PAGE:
Sen. Kamala Harris officially announced on January 21 that she will seek the 2020 Democratic nomination for U.S. president. Harris, the 54-year-old daughter of Indian and Jamaican immigrants, made history when in 2016 she became the second Black woman ever to be elected to the U.S. Senate. Her announcement is not exactly a surprise: The career prosecutor and former California attorney general has been rumored as a potential presidential candidate even before she took federal office.
Symbolically, Harris chose to announce her candidacy on Martin Luther King, Jr. Day. In an appearance on Good Morning America, Harris revealed she would be running and said, "I’m honored to be able to make my announcement on the day that we commemorate [Dr.King,]."
During her two years serving in the Senate, Harris has emerged as one of President Donald Trump's fiercest opponents.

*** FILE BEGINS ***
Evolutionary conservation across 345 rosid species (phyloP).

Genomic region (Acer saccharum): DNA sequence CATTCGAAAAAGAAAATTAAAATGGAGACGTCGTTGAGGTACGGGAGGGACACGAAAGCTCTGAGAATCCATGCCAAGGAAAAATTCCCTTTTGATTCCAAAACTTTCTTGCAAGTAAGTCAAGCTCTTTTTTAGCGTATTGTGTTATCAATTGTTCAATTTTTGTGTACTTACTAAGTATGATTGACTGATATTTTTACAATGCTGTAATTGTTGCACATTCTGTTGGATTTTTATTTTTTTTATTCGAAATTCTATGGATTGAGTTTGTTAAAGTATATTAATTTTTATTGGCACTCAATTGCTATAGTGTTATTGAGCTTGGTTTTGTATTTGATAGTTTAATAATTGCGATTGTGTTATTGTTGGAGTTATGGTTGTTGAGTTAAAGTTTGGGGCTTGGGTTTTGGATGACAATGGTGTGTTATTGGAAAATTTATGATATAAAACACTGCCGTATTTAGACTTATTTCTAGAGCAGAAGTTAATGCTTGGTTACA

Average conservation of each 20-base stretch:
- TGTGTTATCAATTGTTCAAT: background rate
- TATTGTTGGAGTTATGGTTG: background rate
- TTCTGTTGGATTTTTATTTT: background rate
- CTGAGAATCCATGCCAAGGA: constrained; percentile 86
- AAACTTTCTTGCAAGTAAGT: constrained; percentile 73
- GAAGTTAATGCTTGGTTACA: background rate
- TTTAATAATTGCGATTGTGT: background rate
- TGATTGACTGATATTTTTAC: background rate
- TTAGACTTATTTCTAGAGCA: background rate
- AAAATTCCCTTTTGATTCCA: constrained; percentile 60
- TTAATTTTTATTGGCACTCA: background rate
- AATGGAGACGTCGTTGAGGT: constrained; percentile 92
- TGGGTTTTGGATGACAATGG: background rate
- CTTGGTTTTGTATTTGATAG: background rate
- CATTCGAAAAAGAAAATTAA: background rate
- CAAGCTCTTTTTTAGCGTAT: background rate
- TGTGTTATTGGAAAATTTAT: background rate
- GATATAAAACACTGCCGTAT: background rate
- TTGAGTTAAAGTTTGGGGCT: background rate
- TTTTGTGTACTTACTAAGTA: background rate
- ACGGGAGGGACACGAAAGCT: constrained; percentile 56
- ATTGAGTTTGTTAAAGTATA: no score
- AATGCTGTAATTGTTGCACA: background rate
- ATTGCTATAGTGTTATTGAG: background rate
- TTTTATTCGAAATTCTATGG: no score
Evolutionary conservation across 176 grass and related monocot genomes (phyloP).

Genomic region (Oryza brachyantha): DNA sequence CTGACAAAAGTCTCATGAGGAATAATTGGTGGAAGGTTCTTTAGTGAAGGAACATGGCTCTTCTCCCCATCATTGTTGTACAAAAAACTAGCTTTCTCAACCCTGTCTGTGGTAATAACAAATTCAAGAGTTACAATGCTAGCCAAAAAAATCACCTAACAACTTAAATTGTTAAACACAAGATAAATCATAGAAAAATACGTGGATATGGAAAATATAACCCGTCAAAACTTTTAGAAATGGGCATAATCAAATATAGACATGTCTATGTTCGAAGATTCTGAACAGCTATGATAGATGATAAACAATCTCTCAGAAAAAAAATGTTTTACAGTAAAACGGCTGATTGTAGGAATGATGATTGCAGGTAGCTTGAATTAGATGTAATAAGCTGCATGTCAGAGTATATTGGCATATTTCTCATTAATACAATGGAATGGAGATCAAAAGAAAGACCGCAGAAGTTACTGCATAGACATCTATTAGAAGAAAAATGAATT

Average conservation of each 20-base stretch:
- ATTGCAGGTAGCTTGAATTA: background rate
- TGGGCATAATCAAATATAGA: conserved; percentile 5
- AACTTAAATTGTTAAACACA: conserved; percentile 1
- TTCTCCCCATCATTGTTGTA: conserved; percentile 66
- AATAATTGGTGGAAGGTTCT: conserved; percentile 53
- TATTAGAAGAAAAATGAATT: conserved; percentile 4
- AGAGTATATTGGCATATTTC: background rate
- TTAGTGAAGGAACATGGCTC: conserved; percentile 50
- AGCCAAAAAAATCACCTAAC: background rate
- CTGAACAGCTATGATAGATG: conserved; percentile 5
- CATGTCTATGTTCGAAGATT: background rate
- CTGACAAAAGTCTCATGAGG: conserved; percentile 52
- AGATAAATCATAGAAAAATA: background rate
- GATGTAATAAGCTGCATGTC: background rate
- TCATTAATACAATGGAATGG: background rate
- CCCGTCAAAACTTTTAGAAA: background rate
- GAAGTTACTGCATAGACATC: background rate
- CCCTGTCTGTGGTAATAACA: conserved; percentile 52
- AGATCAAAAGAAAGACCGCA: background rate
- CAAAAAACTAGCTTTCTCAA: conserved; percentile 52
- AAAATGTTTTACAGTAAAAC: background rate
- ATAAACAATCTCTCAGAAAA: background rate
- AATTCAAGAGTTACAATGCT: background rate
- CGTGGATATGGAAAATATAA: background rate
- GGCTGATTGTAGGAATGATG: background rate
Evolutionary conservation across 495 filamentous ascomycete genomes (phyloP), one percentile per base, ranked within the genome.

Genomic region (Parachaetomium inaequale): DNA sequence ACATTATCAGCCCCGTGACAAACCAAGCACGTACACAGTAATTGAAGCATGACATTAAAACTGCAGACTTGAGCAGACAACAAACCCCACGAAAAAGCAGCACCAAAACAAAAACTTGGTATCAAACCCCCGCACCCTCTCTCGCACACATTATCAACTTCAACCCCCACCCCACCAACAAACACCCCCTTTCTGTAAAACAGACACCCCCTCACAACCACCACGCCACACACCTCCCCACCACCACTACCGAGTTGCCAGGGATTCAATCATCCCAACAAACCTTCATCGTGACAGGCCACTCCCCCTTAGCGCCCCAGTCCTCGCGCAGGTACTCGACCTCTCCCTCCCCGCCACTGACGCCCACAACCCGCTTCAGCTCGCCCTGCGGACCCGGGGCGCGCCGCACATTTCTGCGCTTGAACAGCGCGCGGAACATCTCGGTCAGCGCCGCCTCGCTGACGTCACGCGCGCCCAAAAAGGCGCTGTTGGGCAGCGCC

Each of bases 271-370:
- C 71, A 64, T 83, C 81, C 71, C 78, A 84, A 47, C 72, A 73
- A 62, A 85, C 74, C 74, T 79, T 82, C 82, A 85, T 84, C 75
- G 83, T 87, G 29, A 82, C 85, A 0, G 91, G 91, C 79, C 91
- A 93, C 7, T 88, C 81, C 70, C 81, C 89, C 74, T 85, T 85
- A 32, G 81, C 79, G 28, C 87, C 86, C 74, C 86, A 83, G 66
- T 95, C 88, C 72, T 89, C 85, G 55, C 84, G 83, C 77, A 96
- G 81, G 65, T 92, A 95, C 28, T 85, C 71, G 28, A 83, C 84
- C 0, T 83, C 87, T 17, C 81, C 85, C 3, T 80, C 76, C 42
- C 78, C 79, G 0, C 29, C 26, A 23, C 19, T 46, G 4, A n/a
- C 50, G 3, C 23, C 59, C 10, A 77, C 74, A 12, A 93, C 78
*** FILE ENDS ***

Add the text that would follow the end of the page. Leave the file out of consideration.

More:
Harris will be joining what will likely be a crowded Democratic primary. Sen. Elizabeth Warren announced the launch of her exploratory committee last month and kicked off 2019 by travelling to Iowa. Her first campaign even will take place in South Carolina on Friday, January 25, followed by a rally in her hometown of Oakland, CA on January 27.
Harris follows announcements from Julian Castro (former mayor of San Antonio and President Barack Obama's Housing Secretary), Rep. Tulsi Gabbard, Sen. Kirsten Gillibrand, and Sen. Elizabeth Warren, who have all announced their candidacies. Other potential nominees include Sen. Amy Klobuchar, former Vice President Joe Biden, Sen. Bernie Sanders, Sen. Sherrod Brown, Sen. Cory Booker, former New York City mayor Michael Bloomberg, and the list goes on.
If Harris succeeds at obtaining the Democratic nomination and defeating President Trump in November 2020, she would be the first woman and the second Black person to become president of the United States in the nation's 244-year-old history.